In real-life-terms, my background is multicultural (always being a foreigner anywhere I go and having most of my close friends also being of this kind of embodies cultural hybridity has been very influential and actually inspirational to my work, outlook and approach) and i count punk (and by extension queer / feminist / experimental music spaces) as  cultural background as well, it has been just as influential as what I studied at university, and is by far a more inclusive cultural arena speaking in terms of class. 

I’ve had more jobs than I can count (I’m a freelancer and have done all kinds of those typical precarious creative jobs to support my studies and art projects), including working in a gallery for about 5 years on&off – I learned a lot about the commercial art market during that time, it was a fascinating look into the entanglements of capital, art, rhetorics and power. Another of my professional occupations is being a translator and occasionally an interpreter (mostly for art texts, but also critical theory, social work, political activism, literature … ), I really enjoy that as I like spending time working on texts in depth, and translation gives you this unique look into the bowels of a text’s argumentative logic, lyrical gestalt, it gives you an appreciation for the possibilities and limitations of each language; you often have to do quite a lot of research for the specialised texts – it’s really quite fascinating. I’ve translated many art texts, and it’s curious to see how some texts that might read OK at first fall apart during translation, when you realise it’s only International Art English gibberish… Which of course has made me try to avoid this in my own writing (emphasis on “try”, it’s an ongoing process… )  

So with all this I suppose I can say I have a certain knowledge of how language and representation operates within structures of power, oppression and exploitation, and a natural distrust of anything considered standard or status quo. I follow international politics quite closely and try to read non-mainstream media too. All of this flows into my perspective on art, on what art is and can do, on the difference between art and “the art world”, the material conditions of art-making and the coming-into-being of art through artists, art workers and also non-artists and the vital importance of an ongoing communication between art and the (real, messy, human) world."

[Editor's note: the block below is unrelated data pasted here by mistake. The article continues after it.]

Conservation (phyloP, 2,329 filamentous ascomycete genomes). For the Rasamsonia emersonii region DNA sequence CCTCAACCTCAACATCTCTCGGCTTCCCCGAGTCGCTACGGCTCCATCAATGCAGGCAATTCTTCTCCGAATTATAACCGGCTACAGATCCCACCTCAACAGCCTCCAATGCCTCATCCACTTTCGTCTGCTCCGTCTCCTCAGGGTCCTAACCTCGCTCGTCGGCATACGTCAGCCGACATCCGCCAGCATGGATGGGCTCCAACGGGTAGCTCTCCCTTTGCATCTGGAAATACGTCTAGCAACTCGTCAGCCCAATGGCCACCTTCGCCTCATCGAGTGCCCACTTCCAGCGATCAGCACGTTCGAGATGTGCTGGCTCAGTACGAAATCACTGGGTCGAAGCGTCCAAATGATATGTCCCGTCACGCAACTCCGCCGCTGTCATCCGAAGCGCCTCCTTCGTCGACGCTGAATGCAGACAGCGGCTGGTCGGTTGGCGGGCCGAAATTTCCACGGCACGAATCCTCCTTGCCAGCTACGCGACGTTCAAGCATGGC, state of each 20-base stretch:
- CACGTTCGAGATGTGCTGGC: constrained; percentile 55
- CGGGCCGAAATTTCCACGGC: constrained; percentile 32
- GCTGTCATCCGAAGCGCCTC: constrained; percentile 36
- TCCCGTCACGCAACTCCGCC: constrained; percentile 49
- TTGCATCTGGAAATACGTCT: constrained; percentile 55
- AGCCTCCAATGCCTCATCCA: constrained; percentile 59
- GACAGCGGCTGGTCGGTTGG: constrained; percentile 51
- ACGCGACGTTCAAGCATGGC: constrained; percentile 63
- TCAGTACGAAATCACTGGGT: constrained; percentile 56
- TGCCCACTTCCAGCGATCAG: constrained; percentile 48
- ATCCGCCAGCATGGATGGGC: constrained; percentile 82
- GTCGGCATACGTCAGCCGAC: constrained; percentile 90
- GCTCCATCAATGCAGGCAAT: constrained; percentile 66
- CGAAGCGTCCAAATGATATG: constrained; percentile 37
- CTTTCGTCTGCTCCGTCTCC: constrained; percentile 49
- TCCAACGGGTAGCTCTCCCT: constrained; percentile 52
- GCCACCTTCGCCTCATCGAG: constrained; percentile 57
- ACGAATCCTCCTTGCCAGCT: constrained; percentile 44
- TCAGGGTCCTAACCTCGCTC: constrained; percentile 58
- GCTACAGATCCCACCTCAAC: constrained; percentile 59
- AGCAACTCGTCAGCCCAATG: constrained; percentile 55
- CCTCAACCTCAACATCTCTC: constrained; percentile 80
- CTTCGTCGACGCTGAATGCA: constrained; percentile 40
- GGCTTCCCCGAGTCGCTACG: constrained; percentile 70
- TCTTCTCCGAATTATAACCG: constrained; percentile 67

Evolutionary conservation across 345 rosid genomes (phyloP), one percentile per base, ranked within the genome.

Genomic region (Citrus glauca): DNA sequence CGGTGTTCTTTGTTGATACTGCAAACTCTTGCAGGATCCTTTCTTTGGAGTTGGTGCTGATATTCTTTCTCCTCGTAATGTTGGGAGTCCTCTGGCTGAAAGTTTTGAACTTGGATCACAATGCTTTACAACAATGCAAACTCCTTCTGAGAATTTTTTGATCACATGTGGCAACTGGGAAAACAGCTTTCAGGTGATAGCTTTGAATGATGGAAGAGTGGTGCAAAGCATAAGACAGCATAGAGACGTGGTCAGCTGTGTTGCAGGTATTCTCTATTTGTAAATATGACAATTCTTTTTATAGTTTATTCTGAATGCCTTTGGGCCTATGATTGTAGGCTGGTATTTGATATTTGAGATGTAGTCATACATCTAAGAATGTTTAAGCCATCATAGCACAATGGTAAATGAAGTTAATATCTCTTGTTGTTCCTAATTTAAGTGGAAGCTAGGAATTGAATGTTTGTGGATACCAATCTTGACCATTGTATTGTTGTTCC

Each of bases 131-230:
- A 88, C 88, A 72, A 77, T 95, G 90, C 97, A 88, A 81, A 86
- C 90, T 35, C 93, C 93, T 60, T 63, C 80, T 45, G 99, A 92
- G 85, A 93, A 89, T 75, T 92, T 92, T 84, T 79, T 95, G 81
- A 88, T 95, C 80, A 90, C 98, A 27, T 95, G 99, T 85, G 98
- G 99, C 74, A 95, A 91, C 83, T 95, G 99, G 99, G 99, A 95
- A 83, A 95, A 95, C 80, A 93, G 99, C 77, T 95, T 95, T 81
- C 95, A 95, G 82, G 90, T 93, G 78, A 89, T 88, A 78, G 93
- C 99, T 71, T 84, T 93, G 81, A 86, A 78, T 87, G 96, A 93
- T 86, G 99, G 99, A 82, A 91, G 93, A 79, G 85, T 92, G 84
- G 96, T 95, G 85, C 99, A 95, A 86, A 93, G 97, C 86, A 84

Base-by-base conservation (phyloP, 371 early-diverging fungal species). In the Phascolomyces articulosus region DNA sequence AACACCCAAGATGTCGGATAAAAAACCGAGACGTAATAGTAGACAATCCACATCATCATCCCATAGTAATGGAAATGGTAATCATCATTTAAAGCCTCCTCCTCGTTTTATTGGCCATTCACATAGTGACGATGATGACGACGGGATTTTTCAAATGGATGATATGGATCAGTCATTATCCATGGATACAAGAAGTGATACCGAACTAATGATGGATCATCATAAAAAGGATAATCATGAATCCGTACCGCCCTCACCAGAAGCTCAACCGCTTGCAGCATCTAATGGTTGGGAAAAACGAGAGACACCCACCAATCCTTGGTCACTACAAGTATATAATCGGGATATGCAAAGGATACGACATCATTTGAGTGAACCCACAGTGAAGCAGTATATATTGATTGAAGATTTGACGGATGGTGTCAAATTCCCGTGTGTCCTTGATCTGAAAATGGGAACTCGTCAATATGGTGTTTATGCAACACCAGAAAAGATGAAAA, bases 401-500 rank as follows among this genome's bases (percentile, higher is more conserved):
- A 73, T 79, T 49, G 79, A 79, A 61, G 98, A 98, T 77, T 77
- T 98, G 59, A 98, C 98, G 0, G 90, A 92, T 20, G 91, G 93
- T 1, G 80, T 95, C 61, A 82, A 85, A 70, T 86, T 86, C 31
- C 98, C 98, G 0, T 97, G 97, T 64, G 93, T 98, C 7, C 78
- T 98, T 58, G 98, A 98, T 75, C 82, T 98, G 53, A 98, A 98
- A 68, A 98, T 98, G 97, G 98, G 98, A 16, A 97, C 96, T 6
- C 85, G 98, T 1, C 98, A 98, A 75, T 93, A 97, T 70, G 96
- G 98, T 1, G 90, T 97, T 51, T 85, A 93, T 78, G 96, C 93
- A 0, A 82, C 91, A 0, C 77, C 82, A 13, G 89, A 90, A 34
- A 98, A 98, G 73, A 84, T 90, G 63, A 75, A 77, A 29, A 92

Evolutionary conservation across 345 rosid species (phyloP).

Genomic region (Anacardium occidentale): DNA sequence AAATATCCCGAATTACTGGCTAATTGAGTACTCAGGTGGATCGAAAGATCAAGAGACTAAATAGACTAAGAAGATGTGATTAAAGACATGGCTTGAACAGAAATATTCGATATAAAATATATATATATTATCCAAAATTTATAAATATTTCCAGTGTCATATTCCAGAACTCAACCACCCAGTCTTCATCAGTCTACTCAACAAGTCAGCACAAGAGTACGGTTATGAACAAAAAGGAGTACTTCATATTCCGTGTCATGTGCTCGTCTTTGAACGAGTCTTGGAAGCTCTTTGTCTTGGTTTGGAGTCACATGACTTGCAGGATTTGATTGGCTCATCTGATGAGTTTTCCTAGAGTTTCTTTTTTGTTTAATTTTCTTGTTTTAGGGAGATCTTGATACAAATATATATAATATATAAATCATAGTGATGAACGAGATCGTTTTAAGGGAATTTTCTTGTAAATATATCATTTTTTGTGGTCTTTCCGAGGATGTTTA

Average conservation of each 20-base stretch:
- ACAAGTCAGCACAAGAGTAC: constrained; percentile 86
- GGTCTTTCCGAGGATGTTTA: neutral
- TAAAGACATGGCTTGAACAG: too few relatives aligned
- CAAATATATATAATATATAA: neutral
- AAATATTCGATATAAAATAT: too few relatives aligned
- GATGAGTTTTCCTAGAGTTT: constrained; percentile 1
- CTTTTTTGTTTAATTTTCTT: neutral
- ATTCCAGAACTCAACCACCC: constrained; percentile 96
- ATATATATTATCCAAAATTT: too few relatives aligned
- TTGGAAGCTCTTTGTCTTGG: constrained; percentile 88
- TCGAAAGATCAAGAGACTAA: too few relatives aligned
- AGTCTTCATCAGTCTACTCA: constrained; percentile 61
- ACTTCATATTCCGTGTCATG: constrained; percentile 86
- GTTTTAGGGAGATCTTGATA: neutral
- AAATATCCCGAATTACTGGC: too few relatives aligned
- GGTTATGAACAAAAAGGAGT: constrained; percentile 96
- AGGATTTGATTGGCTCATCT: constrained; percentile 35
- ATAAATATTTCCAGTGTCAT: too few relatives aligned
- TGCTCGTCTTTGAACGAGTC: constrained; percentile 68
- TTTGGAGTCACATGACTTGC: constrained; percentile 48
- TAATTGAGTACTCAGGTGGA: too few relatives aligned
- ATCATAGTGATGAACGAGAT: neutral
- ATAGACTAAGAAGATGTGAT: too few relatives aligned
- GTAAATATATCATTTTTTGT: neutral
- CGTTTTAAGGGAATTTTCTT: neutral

Art scene
"Being mostly based in Berlin, it’s hard to understand my local art scene on the national level – in many ways Berlin does not work the same as art scene in other German cities, and it doe very much elevate itself above it, also through its deep enmeshment with the art scenes of other Western art capitals like New York, London, etc. I would say that Berlin is an extremely commercially-driven art scene and very institutionalised; impermeable to institutional critique as it has preemptively absorbed and bought out critique in ways akin to corporate capitalism. The art scene of Berlin, like that of most other art metropoles, is governed by a cultural and economic elite (typically middle/upper class moneyed able-bodied white people, many of them North American and British expats who went through elite education). This development has been accelerating in the past 7-8 years and is closely intertwined with the rise of Berlin’s economic power, its attractively to the tech sector and thus to real-estate speculation and rampant gentrification. 

I see the art scene I belong to less as “Berlin” and rather as a vast network of other like-minded people and networked art communities around the world who work on similar issues and also work on developing this kind of critical research practise (e.g. my art partners are in Delhi, San Fancisco, Manila… ). We are in steady contact through chat, email, collaborative online tools and private Facebook groups. The internet and a digital way of thinking have been very empowering and productive in this understanding of a self-organising and resilient networked fluid international art community." 

"No, I wouldn’t even know how to do that… The entire correlation of art / thought / creativity / criticality to money mystifies me still, and in a way i think it is one of the biggest issues facing artists these days (the way in which capital plays out across, dictates, directs, or marginalises streams of thought, taste, affiliations, affect…)"